Above all else, the ad marks the end of two long years of constant campaigning. The critically acclaimed Obama Show has finally ended with this last half-hour. Here's hoping the spin-off is worth watching for the next four years.

Reppin' da NU Repubs (Daily Northwestern 10/24/08)

[What a ridiculous headline.]

Talk about a slow news week. I guess some crazy Congresswitch from Minnesota called for an exposé on anti-American senators and congressmen. The McCarthyism continued when a McCain spokeswoman referred to the "real" Virginia. And then Palin referred to the "pro-America" part of the country, because the rest of us in liberal lala-land all pal around with terrorists while using the American flag as kindling for our crack pipes. Oh, and then she spent $150,000 on a redneck shopping spree.

Here's the problem: The amateur, embarrassing antics of the GOP campaign isn't even news anymore. I've achieved a Zen-like disregard for it, just as I have for President Bush.

But something caught my eye yesterday. I picked up the Daily hoping for some inspiration and instead found this thing called the Weekly. I read a fantastic article by Jennifer Chen about outed Republicans on campus.

They are, as Chen notes, few and far between. Let me be the first to say that it is refreshing to meet a Republican on campus. In some respects, there is a "real" America, and NU is far from it. So spotting a Republican in the wild is exhilarating. Frankly, they tend to know way more about politics and the basis of their beliefs than their liberal counterparts. This is part of being in the minority. Where most Democrats can go all day without talking to a Republican, and thus never having to defend themselves, Republicans constantly need to justify their beliefs. This makes them sharper, more articulate and more prepared to debate. This, of course, leaves many NU Democrats as articulate as Kanye West, and that's coming from the world's biggest Ye fan.

I remember one night in my fraternity when I met a Republican. We had invited girls over, because we are men, and that is what men are wont to do. After working up the nerve to talk to one, I proceeded to get spanked for supporting Obama, and in the least sexual way possible. She called my stance on torture na've and girly! She called my pro-choice position appalling and backwards! She called me a "West Wing" boy living in a "24" world! 

And it was all, quite frankly, hot. She ran rhetorical circles around me. Now, granted, I was hammered, had lost my shirt and was wearing a beer bong on my head, so perhaps her treatment of me was a little cruel and unusual. Nevertheless, I had a great time talking to her. I wish I remembered her name.

So here's the call to action at the end of my column that the rest of my colleagues do: Democrats, support the Republicans at NU, the rare Republicans who seek a college education. Their numbers are few, and they are brave. With few numbers comes little funding from the school. This unfairly stifles conversation, so - I never thought I'd say this - please start attending College Republican meetings with me. Everybody knows conservatives are hotter anyway. Just ask VPILF.

Tuesday, October 14, 2008

So much for great debates (Daily Northwestern 10/10/08)

I clearly need to apologize. I promised to write about the best moments in this endless presidential campaign. That was youthful na'veté. I'm pretty optimistic for a cynic, but there have been no best moments. There have been few good moments. There have been, by and large, only bad moments and worse moments. Maybe next week will be better, but this past week was the worst.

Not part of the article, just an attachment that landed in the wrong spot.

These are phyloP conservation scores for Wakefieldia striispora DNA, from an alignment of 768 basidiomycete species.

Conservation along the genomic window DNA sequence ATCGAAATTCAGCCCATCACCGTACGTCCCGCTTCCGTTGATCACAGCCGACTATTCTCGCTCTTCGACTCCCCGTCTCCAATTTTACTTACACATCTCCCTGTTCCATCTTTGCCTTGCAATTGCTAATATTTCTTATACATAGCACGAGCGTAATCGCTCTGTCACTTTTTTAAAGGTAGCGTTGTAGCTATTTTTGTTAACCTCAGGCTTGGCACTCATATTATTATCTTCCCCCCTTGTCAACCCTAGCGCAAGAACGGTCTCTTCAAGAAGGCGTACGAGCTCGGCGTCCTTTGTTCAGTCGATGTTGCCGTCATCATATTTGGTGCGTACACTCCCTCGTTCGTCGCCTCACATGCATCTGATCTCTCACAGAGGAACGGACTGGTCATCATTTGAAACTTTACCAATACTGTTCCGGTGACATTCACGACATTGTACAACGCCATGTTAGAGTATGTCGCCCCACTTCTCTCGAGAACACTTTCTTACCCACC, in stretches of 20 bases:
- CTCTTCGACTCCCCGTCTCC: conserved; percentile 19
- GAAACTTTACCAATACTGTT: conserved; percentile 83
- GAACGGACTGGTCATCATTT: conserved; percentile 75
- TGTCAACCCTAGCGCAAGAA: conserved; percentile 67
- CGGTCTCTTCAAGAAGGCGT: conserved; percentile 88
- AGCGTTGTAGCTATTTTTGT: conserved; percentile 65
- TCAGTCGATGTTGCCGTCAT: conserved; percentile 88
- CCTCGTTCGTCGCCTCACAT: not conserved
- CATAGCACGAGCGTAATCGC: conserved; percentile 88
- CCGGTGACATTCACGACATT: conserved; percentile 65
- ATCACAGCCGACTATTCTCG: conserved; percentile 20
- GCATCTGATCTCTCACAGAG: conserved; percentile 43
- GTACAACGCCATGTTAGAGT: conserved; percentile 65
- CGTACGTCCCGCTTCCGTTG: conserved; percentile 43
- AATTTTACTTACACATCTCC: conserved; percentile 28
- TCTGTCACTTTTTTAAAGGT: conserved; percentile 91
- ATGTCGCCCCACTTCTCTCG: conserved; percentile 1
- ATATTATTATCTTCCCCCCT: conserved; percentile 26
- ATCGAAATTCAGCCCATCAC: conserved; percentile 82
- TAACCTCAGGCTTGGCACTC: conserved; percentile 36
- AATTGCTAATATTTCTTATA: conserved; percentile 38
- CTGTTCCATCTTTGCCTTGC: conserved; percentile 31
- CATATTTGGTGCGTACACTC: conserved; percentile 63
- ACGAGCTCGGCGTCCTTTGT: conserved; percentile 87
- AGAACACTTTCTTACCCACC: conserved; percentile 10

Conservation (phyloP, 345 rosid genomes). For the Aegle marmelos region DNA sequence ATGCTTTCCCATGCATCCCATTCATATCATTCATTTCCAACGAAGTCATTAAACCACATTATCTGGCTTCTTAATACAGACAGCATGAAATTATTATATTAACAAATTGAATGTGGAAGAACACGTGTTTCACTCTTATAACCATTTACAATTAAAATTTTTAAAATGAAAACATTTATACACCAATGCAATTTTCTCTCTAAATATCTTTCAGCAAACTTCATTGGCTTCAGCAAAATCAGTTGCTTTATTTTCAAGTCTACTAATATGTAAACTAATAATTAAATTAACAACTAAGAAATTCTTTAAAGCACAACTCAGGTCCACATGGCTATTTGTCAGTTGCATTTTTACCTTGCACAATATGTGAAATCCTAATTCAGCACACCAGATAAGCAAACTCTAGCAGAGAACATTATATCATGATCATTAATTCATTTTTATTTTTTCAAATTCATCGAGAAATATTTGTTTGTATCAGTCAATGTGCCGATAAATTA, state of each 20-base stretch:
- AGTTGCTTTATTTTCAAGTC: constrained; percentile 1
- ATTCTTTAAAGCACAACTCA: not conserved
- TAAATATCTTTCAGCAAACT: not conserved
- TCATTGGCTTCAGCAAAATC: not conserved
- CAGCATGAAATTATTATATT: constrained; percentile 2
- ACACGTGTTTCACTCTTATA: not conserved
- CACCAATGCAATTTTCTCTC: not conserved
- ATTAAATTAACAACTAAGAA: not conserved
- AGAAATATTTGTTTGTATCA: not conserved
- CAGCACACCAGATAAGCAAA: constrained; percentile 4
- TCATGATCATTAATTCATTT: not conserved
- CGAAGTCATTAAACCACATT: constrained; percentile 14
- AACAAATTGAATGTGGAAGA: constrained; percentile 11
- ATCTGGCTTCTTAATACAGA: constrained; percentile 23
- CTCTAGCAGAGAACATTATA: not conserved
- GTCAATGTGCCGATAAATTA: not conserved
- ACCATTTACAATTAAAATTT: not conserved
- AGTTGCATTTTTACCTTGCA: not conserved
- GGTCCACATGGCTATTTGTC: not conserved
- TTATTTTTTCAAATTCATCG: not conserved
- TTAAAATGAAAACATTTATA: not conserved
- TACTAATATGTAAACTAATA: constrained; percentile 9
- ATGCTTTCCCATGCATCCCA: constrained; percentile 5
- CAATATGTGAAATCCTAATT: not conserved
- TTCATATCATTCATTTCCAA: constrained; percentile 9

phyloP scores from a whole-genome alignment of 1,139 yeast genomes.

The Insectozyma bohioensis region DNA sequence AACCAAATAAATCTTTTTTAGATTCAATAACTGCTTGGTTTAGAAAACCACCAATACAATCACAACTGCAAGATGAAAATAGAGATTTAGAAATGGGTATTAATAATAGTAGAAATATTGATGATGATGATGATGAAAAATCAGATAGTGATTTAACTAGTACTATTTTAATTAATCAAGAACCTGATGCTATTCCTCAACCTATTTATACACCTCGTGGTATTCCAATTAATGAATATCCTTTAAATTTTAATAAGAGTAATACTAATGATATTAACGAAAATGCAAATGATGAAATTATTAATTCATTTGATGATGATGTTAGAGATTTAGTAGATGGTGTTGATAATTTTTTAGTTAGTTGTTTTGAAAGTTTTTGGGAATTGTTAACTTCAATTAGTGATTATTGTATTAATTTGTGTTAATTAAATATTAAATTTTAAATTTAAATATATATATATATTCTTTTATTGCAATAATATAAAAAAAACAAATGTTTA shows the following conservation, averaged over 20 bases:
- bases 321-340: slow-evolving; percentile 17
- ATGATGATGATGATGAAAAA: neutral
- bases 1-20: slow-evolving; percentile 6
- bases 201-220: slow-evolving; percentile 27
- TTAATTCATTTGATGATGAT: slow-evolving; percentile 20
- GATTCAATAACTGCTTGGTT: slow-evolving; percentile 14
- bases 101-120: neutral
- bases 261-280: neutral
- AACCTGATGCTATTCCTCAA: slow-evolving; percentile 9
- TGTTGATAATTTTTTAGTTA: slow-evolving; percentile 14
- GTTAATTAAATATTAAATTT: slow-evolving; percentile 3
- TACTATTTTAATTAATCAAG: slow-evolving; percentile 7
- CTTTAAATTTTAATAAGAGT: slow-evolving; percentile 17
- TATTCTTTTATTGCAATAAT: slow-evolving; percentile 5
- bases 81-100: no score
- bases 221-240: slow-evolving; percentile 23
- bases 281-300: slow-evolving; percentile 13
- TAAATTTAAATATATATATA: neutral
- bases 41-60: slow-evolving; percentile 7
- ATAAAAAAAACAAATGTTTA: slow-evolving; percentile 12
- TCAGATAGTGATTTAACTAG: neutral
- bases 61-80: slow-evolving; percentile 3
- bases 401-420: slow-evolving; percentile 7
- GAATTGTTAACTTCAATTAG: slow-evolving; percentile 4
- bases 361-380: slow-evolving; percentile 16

We got a heartbreaking debate, one so boring that Politico hailed it as the worst debate of all time. The campaigns promised us a shootout with .357 magnums, but the boys showed up with slingshots. Given the state of things right now, with two ongoing wars and a financial crisis, we deserve a debate more sophisticated than watching Dennis the Menace and Wilson bicker. The impish, wandering McCain gave us the "that one!" moment. Some have called it racially charged. I do not think it was. It was just bizarre and creepy. Obama, on the other hand, gave us no moments; he simply sat there looking more bored than Paris Hilton. Meanwhile, the rest of the world entered fiscal cardiac arrest. Loves it.

We saw the McCain campaign vomit a new wave of desperate, negative attacks. They have again attempted to turn Obama's middle name Hussein into an epithet. They have rattled on for days about his tenuous connections to Bill Ayers. They have slyly mentioned Obama receiving donations from abroad - as if McCain hasn't. They have allowed threats - calls for Obama's life - from their audiences go unanswered, "condemning" them only after the fact. These are the dots they want us to connect, and the many lines will spell "danger." Given the magnitude of this moment in history, these attacks sound not just small but insulting.

And we saw Obama do very little for fear of looking like the "angry black man," as Ben Stein called him. When the other team nearly accuses you of treason, you do not need to sound measured. You hit McCain harder on corruption involving the 1989 Keating Five scandal, not just with an online documentary nobody will watch. You list the names of every lobbyist working for McCain. You recount every nasty Chelsea Clinton and "Bomb, Bomb, Bomb Iran" joke that compromises not only his judgment but also his decency. You nail him on only knowing one thing about money: Yes, sometimes earmarks are silly. Then you call him on trying to spin all of this into his baseless maverick image. And when you're done and you've won, you render him obsolete, a tired relic, a has-been hero who will be remembered only for discovering FOX News's most successful anchor - Sarah Palin.

Maybe he shouldn't do all of this. Obviously he should leave it to his surrogates and spokesmen. McCain is too far beneath him right now. But I can't be the only one who wants to see Obama himself reach down there and turn the lights out. This is getting old.